This week we are talking about the always confusing credit score. Confusing because a lot of people do not understand it, but I'm here to help with that.
What is a credit score?
A credit score is a number used to determine your credit worthiness. It ranges from 300-850, with 300 being bad and 850 is good. Most Americans are around around the 720's. Each credit bureau has a credit score, so each person has three credit scores.
How is a credit score determined?
This is a fun one! The actual formula isn't readily known, but there is some general information on how the score is determined.
30%- Credit Utilization- What is your debt to credit ratio? The closer you are to your credit limit the lower your score, the farther from the credit limit the higher the score.
15%- Length of Credit History- The longer your accounts are open, the higher score. The shorter they've been open, the lower the score.
10%- Types of Credit Used- Revolving, installment, mortgage, etc. You benefit from showing responsible usage in multiple areas.
10%- Credit Inquiries- How many times has your credit been pulled to offer you credit? Too many and your score goes down, so don't go signing up for every credit offer you get.
How do I improve my credit score?
It takes time. If it is incorrect information, work to get it removed. If it is correct however, it will take a length of time for your score to go back up. For example, late payments become less of a negative the farther in the past they are. If it's your debt to credit ratio, pay down your debt! People with excellent credit scores, often have been using their credit correctly for many years.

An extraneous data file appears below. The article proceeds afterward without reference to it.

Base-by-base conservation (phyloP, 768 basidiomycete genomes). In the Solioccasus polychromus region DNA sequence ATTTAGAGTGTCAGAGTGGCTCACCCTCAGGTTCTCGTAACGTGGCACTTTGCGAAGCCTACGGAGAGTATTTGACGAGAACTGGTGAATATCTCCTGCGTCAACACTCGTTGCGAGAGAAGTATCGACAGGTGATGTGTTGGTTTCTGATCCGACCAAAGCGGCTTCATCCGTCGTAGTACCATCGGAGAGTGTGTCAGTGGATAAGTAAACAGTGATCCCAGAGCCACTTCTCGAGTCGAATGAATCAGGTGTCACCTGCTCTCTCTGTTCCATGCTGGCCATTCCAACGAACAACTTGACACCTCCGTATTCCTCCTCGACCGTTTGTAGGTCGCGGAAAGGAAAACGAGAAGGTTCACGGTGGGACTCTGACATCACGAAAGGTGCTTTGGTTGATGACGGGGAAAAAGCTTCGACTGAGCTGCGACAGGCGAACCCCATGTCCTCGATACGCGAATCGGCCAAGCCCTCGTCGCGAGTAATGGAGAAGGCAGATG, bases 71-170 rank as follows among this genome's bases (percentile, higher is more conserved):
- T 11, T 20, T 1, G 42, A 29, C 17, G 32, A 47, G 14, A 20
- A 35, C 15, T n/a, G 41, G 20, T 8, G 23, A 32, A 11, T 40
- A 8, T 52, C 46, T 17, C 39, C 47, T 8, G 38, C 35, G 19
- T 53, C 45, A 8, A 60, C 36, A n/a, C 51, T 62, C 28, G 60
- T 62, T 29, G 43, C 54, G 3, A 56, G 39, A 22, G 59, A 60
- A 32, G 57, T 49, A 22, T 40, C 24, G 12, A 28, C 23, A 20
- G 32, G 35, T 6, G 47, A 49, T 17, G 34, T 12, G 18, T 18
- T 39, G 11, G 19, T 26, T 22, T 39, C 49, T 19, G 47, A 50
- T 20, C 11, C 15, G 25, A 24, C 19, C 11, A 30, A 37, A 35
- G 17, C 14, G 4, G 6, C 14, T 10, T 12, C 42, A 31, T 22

Why should I care what my credit score is?
Although it's possible to do things with bad or no credit, life is easier with good credit. Good credit means good interest rates, good insurance rates, and sometimes if you can have a job. Unfortunately, many companies use your credit score as a means to determine the kind of person you are. Equally unfortunate is that a credit score actually is not a great way to determine who you are. Confusing? The reality is sometimes people with good credit can end up in bankruptcy/foreclosure and people with bad credit can pay every bill on time and just had a series of bad luck several years ago. Credit scores are not an exact science.
How do I get my credit score, and when should I get it?
Most of the credit bureaus will tell you how to get your score when you get your report. It typically costs around $10. You'll also get it if your score has been pulled for a loan. If you have never seen your credit score, it may be wise to get it now, so you know where you stand. If your planning on obtaining a mortgage, car loan, or other types of loans, you probably would like to know in advance. The reason for this is so you can research what interest rate you should be entitled to. It will also keep you from having any surprises, like being denied because of your credit score.
I finally just paid off one of my cards, should I close it?
I put this one on here because a lot of people ask this question. The answer is generally no. The reason is simple it affects your score in two ways. The first is you credit length because it changes the average length of time your accounts have been open. This is usually the only thing people think about when making the decision, and they usually rationalize that it is only 15%. But closing an account also affects your debt to credit ratio. Closing a card closes the credit limit on the card, so then any debt you have is now closer to your credit limit. This accounts for 30% of your credit! When you add it to the other you get 45%, that's practically half of what your score is made of.
Now here's the thing usually the intention behind this is to keep yourself from getting into it again, and so it's easy to see why someone would want to do that. By keeping the card open with a zero balance, your score will receive a boost because you have now bettered your debt to credit ratio. Don't close the card if it can at all be avoided.
I hope credit scores became a little less mysterious for you. Join me next week for more money sense!